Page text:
Monday marks your last day working in Tanzania, can you tell us where you are heading to from here?
I feel sad to be leaving beautiful Tanzania and will miss all the people I have worked with in our efforts to lift communities out of poverty. However, it’s time for me to take up a new assignment in Turkey. I have no doubt that my successor will bring fresh ideas and strengthen UN’s work here in Tanzania.
There are a number of similarities between Tanzania and Turkey if you look at how the two countries are affected by conflict occurring in some neighbouring countries. I have learnt a lot through my experience with the Kigoma Joint Programme, through which we are as the UN providing support to refugees from Burundi and the Democratic Republic of Congo and to the communities hosting the refugees.
What key achievements have been made by the United Nations during your tenure as Resident Coordinator?
The formulation of the United Nations Development Assistance Programme (UNDAP II, 2016-2021) in line with the five-year National Development Plan in the Mainland and the Mkuza Strategy III in Zanzibar was finalized in 2016.
Like I mentioned earlier, the Kigoma Joint Programme was an attempt by the UN family to provide various support to refugees. Given the fact that Kigoma is one of the poorest regions in the country, we needed to also support the Tanzanians hosting the refugees, working with the entire UN Country Team with support from donors including Norway, Sweden, Ireland and Koika (Korea International Cooperation Agency).
The Zanzibar Joint programme has always been close to our hearts despite some challenges we experienced in the past.
I am also happy that I was able to work with various stakeholders in raising awareness on the importance of the Sustainable Development Goals (SDGs), a global initiative that took me to almost all regions of the country.
Earlier on you spoke about some of the challenges experienced by the UN during your term of office. What strategies did you use to remain afloat and focused on the UN mandate?
I think understanding that I am an international civil servant working for the Government of the United Republic of Tanzania helped me a lot. Over the years, I have learnt that when change happens, especially in government, it’s important to understand the new set of fresh ideas and new ways of working to adapt quickly.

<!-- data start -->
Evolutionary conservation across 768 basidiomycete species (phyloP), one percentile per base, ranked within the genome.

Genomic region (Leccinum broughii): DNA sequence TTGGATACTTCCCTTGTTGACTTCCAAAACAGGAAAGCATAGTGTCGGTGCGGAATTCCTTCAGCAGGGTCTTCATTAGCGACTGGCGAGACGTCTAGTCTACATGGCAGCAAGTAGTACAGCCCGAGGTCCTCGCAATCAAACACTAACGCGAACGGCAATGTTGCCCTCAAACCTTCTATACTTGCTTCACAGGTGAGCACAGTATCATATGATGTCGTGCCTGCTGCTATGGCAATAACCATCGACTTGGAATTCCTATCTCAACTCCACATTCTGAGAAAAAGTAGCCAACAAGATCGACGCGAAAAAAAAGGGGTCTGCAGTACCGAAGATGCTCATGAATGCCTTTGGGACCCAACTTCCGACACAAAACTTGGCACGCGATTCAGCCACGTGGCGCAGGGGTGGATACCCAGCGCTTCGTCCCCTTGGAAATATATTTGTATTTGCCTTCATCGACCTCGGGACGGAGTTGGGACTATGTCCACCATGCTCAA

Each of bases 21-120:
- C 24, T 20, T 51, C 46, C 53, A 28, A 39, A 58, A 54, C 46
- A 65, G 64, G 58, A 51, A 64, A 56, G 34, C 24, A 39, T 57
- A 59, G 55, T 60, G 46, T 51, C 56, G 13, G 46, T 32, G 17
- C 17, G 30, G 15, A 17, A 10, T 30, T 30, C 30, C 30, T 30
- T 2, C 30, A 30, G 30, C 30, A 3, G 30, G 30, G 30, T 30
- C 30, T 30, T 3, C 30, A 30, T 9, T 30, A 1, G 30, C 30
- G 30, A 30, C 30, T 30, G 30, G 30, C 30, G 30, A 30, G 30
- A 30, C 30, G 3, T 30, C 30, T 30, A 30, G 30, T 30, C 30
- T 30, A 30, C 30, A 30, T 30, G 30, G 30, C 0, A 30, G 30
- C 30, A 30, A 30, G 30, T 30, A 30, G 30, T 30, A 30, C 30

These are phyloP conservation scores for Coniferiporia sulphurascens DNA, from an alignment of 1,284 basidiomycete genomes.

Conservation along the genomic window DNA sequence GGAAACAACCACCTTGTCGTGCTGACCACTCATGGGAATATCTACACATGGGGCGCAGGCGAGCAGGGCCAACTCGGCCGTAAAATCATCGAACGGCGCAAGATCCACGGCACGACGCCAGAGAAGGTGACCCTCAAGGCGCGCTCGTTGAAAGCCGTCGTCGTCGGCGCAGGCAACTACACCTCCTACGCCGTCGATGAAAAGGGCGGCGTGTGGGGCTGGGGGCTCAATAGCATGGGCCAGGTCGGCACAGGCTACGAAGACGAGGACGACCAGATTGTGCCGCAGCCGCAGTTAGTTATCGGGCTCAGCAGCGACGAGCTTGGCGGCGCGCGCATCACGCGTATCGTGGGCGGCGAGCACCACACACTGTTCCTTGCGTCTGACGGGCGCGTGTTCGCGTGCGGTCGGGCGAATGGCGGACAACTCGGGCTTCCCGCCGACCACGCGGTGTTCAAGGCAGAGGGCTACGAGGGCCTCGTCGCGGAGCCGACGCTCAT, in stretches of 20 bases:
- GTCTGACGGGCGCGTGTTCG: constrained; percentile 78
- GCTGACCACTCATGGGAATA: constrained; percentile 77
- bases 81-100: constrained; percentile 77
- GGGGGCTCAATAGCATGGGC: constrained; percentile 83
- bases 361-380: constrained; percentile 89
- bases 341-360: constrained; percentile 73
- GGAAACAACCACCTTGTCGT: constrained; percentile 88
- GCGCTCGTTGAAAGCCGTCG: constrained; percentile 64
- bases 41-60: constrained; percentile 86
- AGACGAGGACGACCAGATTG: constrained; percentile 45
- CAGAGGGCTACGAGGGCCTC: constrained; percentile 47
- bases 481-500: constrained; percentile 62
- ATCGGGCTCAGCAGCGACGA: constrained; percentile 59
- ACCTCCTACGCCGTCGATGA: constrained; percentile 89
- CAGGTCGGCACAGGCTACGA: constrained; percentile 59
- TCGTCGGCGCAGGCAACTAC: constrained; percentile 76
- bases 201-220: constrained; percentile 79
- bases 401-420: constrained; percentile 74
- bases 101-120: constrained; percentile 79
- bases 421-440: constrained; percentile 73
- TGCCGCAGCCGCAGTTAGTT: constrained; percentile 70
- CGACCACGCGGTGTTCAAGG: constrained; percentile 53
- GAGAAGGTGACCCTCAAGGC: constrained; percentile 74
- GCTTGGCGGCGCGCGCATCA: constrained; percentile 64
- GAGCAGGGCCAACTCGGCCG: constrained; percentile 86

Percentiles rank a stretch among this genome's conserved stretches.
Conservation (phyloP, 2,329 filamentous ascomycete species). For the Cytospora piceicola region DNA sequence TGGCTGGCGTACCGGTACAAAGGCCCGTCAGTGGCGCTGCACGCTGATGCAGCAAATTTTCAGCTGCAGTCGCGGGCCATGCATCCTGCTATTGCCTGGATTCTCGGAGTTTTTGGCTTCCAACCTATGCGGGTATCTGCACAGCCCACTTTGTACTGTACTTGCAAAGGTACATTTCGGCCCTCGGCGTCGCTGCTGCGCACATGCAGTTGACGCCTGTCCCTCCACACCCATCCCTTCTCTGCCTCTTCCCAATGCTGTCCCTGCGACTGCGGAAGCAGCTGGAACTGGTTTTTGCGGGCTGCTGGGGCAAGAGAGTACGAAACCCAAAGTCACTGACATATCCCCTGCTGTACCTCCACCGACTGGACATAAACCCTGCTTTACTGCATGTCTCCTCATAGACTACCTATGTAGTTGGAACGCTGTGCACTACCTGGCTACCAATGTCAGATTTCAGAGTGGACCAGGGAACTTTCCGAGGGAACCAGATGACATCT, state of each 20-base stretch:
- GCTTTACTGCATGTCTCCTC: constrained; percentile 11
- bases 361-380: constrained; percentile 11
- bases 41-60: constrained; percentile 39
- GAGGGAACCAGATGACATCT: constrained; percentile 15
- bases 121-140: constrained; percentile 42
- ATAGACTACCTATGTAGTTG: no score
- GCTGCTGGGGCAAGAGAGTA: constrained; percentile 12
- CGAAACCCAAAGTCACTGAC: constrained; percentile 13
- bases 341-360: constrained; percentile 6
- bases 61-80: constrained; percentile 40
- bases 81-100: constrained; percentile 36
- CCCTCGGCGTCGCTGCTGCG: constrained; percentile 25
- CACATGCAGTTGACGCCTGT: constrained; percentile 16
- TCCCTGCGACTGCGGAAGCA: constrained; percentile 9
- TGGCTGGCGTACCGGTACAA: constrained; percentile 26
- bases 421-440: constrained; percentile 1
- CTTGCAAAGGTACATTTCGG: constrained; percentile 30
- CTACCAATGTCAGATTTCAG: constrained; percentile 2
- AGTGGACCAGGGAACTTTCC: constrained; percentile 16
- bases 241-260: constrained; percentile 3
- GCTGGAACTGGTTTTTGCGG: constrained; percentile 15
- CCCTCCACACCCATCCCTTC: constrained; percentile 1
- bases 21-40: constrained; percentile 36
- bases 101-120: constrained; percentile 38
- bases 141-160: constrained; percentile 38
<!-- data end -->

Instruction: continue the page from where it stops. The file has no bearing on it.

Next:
The current government has been very committed in its drive against corruption and continues to push hard for enhanced efficiency in delivery of results. This business unusual approach also meant that the UN had to quickly adapt to the new context, without losing our values and principles. I would say, one of my secrets was having a positive attitude and constructive spirit grounded in the understanding that I needed to maintain a long-term partnership with the government. That helped me to remain professional and diplomatic.
Some may say it’s a tricky balance difficult to achieve especially when at times we get criticised in some quarters because they think that as the UN we should be doing something they feel is more important. But one must always be very clear of the importance of maintaining the long-term partnership with all development partners, including the government and to understand that as the United Nations, we do take the ‘Do no Harm Principle’ very seriously.
How have you ensured that the UN remained relevant in supporting the Mainland and Zanzibar Governments’ national priorities?
The UN is undergoing extensive reforms in over 70 years of its existence and I believe looking at the changes in Tanzania, this is the right action to take. The reforms are an attempt by the UN to revitalise itself into an institution that is fit for purpose in the 21st century. As international civil servants, we work for the member states (governments) and are not an independent entity. Therefore, the ongoing reforms compels the entire UN System to come together around commonly agreed priorities of member states in a way that has never been done before.